Lucha Libre: Mexican Wrestlers

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Lucha Libre: Mexican Wrestlers

Literally translated from the Spanish, “lucha libre,” means free wrestling. This is a sort of freestyle wrestling which allows competitors to develop his own moves with nothing being out-of-bounds. Thus the high risk and high-flying style has formed because the competitor is not confined to simply mat techniques. Speed and innovation are the key to survive in this world.

As WCW fans may notice, many of the Mexican wrestlers, or “luchadores” (Spanish for wrestlers), wear masks which are an important part of the Lucha Libre tradition. Anyone familiar with Mexican culture knows that spectacle is important to any event. This means that costume is very important to the luchador. The mask becomes his identity. The loss of the mask often leads to the retirement of a competitor because his identity is gone. Thus the importance of matches in which the winner unmasks the loser. The “Mask Match” is a very traditional match but very rare because many luchadores do not want to risk losing their identity. “Hair Matches” are viewed in the same manner. Losing one’s hair to an opponent is a devastating loss and is viewed as a humiliation and a loss of honor. However, once challenged to either one of these matches it is dishonoorable not to accept. Pride is very important to the luchador. The luchadores primarily wrestle in the Cruiserweight division of WCW. Now let’s take a look at the top Cruiserweights….

Rey Mysterio, Jr.:

Rey Mysterio, Jr., whose name translated from the Spanish means “mysterious king,” is just that. He has been Cruiserweight champion many times over and his matches have been of epic proportions. From defeating big men like Kevin Nash, The Giant, and Bam Bam Bigelow, little Rey has been dubbed the “Giant Killer” by fans and commentators alike. After losing his mask in a match to Scott Steiner, Rey has continued in his winning ways and to many seems even more focused. He is a fan favorite and with Rey on the card at least one good match is guaranteed.


Konnan has come on as of late as one of the leading luchadores. He gets the crowd hyped up with his chants of “Arriba la rasa” (which means “up with the people/race) and “Odale” (a chant used at a Mexican bullfight instead of “Ole”) and his electrifying ring presence. K-Dogg combines both mat techniques with high flying lucha libre manuevers. His finishing hold is the Tequila Sunrise, a submission hold. Konnan has wide appeal with Latino population because of his similar background in the ghettos of their communities. Konnan has held the US Title, TV Title, and Cruiserweight Title.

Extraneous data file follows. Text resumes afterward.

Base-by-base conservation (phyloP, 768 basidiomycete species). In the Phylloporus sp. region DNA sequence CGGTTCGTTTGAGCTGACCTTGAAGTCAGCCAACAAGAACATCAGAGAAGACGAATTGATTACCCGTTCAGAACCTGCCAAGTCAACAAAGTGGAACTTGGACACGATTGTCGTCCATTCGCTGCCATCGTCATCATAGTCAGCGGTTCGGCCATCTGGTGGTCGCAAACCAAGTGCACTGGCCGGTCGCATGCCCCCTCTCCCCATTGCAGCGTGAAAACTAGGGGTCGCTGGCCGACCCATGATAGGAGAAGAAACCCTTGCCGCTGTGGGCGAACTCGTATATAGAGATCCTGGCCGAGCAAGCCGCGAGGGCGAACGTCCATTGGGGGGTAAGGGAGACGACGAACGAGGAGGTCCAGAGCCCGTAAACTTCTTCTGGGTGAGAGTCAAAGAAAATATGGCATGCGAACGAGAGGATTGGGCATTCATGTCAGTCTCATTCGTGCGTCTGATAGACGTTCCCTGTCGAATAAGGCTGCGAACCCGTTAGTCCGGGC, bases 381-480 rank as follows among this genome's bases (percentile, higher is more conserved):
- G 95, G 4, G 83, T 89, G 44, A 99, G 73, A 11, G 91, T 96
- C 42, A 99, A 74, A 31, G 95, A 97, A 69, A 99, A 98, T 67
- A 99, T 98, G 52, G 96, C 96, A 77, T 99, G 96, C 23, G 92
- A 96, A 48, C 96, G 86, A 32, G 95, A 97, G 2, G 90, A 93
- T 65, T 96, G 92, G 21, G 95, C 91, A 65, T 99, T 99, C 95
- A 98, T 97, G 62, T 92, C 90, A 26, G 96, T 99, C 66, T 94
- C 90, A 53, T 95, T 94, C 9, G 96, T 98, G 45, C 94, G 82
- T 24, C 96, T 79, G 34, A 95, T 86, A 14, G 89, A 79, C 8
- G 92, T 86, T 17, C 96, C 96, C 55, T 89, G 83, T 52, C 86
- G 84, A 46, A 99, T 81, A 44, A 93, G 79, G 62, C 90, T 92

Eddie Guerrero:

Eddie Guerrero is one of the foremost Cruiserweights despite his long absence due to an almost fatal car accident. His return to WCW has been marked by a winning streak as well as a vendetta mission of sorts against former members of his Latino World Order(lWo). Eddie Guerrero is a multi-time Cruiserweight Champion and always considered a top contender in that category. His finishing manuever, the FrogSplash, is one of the most known high flying manuever.

Juventud Guerrera:

His name means “youth warrior” in Spanish and that is just what he is. Many thought that Juvi was done after he lost his mask to Chris Jericho, but this wrestler battled back to win the Cruiserwight title. He has taken on Kidman and Rey in title battles that reach epic proportions and are always a fan favorite. Juvi finishes off opponents with the Juvi Driver, a move which puts the opponent face first into the mat. Juventud was an lWo member until Guerrero’s absence last year. He found himself the victim of Eddie’s anger the first week Eddie returned.

These are some of the most talented and innovative wrestlers. For these reasons fans love to watch the luchadores. The risk factor, however, sometimes gives these athletes short shelf-lives. Despite this, fans have grown an attachment to these wrestlers and their distinct style.


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